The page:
The Spanish have been able to capitalize on their geographic and linguistic location in respect to Latin America. . . . Language is an asset for them.
Javier Protzel, former director of the Peruvian National Cinematography Institute, 2003-6
The story of Latin American international film coproduction begins with a Spanish intervention, as does a large part of Latin American history. Thus, it started in 1931 with the establishment of the First Congress of Hispano- American Cinematography (Primer Congreso Cinematográfico Hispanoamericano) held in Madrid, Spain. The resolutions reached in this meeting regarding coproduction were revised and expanded in a second meeting, the First Hispano- American Cinematography Competition (Primer Certamen Cinematográfico Hispanoamericano) held in Madrid in 1948.1 This last meeting gave rise to a number of coproductions between Spain and Latin America-such as Bella la salvaje (Raúl Medina, CU/ES, 1952). However, by 1948 film coproduction was already a common practice among the countries of the subcontinent, particularly between Mexico and Cuba.2 This is not surprising since Mexico-and to a lesser extent also Argentina-had the most prosperous film industry of the subcontinent during the 1940s and 1950s. This was the so-called Golden Age for Mexican cinema. From 1948, collaborations in film productions between Mexico, Cuba, and Spain started booming.
Nowadays, almost all Latin American countries hold a coproduction agreement, mainly with Spain, but also with other European countries and with Canada. Since the 1940s the interest of Latin American producers in propelling international film coproduction agreements has increased at an extraordinary pace, particularly with Spain. In the 1940s for instance, only one film was coproduced with Spain; in the 1950s it went up to forty-two films. In the 1960s there were sixty-eight, in the 1970s eighty-four, in the 1980s sixty-six, in the 1990s 126, and between 2000 and 2006 there were at least 201 films co-produced.3 From these figures it is feasible to identify two main periods where film production collaborations between Spain and Latin America significantly escalated; during the 1950s and then again in the 1990s. This essay is focused mainly on the 1990s and the successive decades, as the dependency of Latin American producers on foreign backers has seen a significant increase since then.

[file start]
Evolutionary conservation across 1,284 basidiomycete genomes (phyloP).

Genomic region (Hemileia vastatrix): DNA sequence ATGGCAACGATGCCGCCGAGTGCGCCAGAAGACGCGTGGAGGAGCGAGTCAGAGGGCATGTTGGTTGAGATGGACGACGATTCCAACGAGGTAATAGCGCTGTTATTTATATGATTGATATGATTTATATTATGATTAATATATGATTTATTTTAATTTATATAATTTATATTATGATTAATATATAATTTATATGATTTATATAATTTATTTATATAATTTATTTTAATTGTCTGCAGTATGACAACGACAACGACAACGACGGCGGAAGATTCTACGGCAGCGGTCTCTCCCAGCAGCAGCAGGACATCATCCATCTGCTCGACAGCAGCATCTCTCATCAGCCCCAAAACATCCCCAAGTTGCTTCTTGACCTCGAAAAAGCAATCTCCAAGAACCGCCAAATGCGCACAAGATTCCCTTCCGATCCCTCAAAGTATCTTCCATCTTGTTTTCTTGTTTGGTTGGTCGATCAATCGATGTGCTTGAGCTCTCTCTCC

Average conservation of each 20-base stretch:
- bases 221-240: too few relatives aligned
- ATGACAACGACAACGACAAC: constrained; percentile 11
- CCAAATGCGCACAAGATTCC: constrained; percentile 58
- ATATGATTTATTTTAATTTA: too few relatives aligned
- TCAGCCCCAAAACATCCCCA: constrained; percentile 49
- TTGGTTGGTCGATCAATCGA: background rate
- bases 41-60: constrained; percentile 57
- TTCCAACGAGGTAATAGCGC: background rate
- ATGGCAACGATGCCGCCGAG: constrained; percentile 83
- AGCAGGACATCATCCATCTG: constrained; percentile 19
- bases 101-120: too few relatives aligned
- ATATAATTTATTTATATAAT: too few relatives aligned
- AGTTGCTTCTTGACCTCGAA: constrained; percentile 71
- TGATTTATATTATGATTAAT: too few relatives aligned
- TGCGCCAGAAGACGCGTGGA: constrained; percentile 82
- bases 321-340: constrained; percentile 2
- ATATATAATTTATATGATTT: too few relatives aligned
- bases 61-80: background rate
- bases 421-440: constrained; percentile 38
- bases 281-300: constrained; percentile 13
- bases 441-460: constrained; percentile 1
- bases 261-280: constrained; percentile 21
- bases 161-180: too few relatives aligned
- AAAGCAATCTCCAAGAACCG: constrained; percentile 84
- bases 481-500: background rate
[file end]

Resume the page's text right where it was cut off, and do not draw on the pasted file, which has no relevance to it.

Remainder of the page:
Two principal elements were at the root of the upsurge in film cooperation during the 1990s. The first was the emergence of coproduction within television networks during the 1980s, which was extended to film.4 The second was the proliferation during the middle of the 1980s and 1990s of multilateral film coproduction bodies involving Latin American countries. These organizations are Fonds Sud (a French fund, devised in 1984), Hubert Bals (a Dutch fund set up in 1988), and Ibermedia (an Ibero-American Aid Fund originally conceived in 1989 and ratified in 1997). Of these organizations, Ibermedia is the most active, with 201 films5 made in coproduction. The United States has not created a body that regulates long-term film coproduction agreements with Latin America. However, the Motion Picture Association of America (MPAA) has established a partnership with leading film enterprises in the subcontinent such as Patagonik Film Group in Argentina. Thus, Ibermedia and Patagonik are taken here as paradigms of the principal financers of film coproduction in Latin America.
1. The Financial Backers of Coproduction in Latin America
Ibermedia was ratified during the Ibero-American Conference of Heads of States and Government (Cumbre Iberoamericana de Jefes de Estado y de Gobierno) that took place in Margarita, Venezuela, in 1997. The aim of the Fund is to stimulate the development of the Ibero-American film and media sector. The fund is maintained by a compulsory annual contribution of U.S.$100,000 from its current fourteen member countries. …